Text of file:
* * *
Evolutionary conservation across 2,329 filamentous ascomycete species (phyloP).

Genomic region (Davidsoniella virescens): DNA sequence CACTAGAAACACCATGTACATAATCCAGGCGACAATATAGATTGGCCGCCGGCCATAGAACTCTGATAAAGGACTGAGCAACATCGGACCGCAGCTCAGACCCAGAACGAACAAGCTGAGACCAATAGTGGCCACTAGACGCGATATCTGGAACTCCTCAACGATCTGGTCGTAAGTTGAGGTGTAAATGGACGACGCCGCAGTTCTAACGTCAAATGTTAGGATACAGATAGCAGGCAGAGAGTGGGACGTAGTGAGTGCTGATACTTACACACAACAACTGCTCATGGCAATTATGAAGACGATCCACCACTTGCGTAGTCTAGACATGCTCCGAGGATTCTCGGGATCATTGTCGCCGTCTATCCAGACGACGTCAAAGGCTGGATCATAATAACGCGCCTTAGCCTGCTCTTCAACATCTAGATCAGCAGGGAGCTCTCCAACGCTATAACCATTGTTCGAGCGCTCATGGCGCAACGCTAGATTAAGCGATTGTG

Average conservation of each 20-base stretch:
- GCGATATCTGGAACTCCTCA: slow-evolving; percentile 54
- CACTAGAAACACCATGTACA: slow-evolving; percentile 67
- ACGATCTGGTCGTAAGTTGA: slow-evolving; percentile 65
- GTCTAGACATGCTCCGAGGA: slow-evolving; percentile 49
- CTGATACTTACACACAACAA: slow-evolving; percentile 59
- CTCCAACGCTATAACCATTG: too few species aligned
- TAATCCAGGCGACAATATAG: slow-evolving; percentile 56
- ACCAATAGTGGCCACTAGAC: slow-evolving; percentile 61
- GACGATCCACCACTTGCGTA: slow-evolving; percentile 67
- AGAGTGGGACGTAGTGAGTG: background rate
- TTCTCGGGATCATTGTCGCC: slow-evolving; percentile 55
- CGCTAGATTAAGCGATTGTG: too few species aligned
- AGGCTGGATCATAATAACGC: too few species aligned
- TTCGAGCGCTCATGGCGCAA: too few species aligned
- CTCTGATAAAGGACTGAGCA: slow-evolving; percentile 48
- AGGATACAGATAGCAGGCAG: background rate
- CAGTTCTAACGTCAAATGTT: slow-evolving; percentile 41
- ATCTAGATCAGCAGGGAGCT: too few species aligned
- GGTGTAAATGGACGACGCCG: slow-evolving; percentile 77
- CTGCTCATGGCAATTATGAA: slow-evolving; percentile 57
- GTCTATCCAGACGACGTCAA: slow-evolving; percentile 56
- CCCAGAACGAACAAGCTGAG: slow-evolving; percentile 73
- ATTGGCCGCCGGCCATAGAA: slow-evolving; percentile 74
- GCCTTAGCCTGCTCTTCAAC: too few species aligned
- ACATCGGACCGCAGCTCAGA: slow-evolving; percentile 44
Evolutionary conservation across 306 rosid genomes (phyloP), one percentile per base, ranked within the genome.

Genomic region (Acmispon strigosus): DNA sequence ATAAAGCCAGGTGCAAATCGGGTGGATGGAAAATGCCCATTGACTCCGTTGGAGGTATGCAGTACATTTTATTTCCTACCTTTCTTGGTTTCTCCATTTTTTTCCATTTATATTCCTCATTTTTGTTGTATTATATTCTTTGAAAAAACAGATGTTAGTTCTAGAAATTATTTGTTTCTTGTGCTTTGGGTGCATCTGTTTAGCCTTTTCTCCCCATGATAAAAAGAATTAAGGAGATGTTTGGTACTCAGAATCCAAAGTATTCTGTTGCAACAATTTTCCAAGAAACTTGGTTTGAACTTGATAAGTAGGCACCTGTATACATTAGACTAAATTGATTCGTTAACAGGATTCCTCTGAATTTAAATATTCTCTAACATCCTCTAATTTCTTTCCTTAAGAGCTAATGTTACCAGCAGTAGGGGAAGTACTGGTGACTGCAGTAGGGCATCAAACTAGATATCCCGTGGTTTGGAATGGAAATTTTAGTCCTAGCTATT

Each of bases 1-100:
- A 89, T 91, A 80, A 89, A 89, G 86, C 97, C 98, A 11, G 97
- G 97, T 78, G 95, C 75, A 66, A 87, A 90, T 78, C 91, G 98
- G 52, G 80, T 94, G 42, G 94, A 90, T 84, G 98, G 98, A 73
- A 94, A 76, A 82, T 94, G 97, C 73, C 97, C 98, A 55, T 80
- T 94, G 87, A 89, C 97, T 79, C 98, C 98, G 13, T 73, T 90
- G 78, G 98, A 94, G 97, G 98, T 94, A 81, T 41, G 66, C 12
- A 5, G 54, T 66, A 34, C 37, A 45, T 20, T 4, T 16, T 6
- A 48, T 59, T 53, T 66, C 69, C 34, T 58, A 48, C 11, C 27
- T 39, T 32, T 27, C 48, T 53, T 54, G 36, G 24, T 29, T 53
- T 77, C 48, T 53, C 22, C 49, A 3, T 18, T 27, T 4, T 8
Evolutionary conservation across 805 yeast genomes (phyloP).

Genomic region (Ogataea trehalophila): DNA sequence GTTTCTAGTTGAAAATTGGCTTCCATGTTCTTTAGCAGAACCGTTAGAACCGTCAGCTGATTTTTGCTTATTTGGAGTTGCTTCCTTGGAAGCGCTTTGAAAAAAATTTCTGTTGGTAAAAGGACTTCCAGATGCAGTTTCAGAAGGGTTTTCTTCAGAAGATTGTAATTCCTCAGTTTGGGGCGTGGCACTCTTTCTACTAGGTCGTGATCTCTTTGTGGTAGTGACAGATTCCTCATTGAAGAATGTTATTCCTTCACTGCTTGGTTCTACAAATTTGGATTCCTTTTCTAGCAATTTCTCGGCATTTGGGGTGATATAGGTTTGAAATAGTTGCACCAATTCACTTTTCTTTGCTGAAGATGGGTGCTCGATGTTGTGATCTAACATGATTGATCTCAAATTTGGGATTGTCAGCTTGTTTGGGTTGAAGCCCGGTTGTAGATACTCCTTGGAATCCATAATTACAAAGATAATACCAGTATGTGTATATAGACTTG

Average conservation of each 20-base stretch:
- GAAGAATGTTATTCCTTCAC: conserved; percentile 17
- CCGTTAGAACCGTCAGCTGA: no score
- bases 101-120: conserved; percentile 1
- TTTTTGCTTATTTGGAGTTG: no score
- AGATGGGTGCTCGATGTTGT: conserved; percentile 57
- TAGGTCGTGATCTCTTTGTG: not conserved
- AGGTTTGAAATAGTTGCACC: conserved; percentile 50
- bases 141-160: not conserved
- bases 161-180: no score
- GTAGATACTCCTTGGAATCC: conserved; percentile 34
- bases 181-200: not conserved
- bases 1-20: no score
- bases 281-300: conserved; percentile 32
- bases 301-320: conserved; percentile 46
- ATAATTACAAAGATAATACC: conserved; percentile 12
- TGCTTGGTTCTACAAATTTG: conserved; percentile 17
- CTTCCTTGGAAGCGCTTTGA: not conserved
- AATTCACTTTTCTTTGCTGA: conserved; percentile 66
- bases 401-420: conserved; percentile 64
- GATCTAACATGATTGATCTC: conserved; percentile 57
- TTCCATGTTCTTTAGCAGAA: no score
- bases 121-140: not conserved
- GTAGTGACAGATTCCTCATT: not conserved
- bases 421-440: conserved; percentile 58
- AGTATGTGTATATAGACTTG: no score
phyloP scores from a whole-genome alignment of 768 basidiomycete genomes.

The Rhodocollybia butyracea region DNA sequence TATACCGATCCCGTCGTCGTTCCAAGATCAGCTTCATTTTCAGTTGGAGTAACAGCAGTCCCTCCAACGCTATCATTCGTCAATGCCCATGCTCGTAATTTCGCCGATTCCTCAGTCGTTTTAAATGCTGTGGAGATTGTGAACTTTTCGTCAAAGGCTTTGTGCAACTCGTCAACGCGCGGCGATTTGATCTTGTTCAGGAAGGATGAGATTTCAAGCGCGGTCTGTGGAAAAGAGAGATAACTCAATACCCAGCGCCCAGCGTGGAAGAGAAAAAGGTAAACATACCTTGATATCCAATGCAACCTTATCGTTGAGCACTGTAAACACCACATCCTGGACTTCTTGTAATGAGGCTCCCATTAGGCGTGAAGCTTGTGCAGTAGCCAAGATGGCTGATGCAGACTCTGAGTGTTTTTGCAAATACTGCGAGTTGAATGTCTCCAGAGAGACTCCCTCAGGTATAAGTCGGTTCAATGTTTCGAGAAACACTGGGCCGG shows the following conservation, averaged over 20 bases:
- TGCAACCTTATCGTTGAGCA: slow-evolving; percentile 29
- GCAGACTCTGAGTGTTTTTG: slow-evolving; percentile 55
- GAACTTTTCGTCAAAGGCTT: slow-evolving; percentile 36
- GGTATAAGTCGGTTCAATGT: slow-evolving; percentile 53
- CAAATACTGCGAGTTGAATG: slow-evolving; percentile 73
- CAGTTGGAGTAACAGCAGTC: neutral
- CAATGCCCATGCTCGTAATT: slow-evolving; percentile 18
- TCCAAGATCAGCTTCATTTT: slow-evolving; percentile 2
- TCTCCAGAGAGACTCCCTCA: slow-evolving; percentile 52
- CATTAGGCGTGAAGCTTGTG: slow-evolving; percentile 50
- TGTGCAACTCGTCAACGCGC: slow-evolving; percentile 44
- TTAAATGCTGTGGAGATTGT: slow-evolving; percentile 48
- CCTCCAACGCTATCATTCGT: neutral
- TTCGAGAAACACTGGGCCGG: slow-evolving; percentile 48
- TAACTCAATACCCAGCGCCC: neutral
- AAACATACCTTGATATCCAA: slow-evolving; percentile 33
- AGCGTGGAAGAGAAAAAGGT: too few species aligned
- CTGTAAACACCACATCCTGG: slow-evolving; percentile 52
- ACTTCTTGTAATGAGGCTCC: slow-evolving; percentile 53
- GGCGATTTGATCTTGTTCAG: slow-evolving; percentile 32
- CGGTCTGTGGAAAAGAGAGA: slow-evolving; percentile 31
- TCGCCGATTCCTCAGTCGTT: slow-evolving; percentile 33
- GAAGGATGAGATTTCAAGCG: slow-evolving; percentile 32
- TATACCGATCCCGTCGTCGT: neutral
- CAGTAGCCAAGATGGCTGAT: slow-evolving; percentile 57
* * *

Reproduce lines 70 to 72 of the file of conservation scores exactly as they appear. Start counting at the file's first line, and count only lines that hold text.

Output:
phyloP scores from a whole-genome alignment of 768 basidiomycete genomes.

The Rhodocollybia butyracea region DNA sequence TATACCGATCCCGTCGTCGTTCCAAGATCAGCTTCATTTTCAGTTGGAGTAACAGCAGTCCCTCCAACGCTATCATTCGTCAATGCCCATGCTCGTAATTTCGCCGATTCCTCAGTCGTTTTAAATGCTGTGGAGATTGTGAACTTTTCGTCAAAGGCTTTGTGCAACTCGTCAACGCGCGGCGATTTGATCTTGTTCAGGAAGGATGAGATTTCAAGCGCGGTCTGTGGAAAAGAGAGATAACTCAATACCCAGCGCCCAGCGTGGAAGAGAAAAAGGTAAACATACCTTGATATCCAATGCAACCTTATCGTTGAGCACTGTAAACACCACATCCTGGACTTCTTGTAATGAGGCTCCCATTAGGCGTGAAGCTTGTGCAGTAGCCAAGATGGCTGATGCAGACTCTGAGTGTTTTTGCAAATACTGCGAGTTGAATGTCTCCAGAGAGACTCCCTCAGGTATAAGTCGGTTCAATGTTTCGAGAAACACTGGGCCGG shows the following conservation, averaged over 20 bases:
- TGCAACCTTATCGTTGAGCA: slow-evolving; percentile 29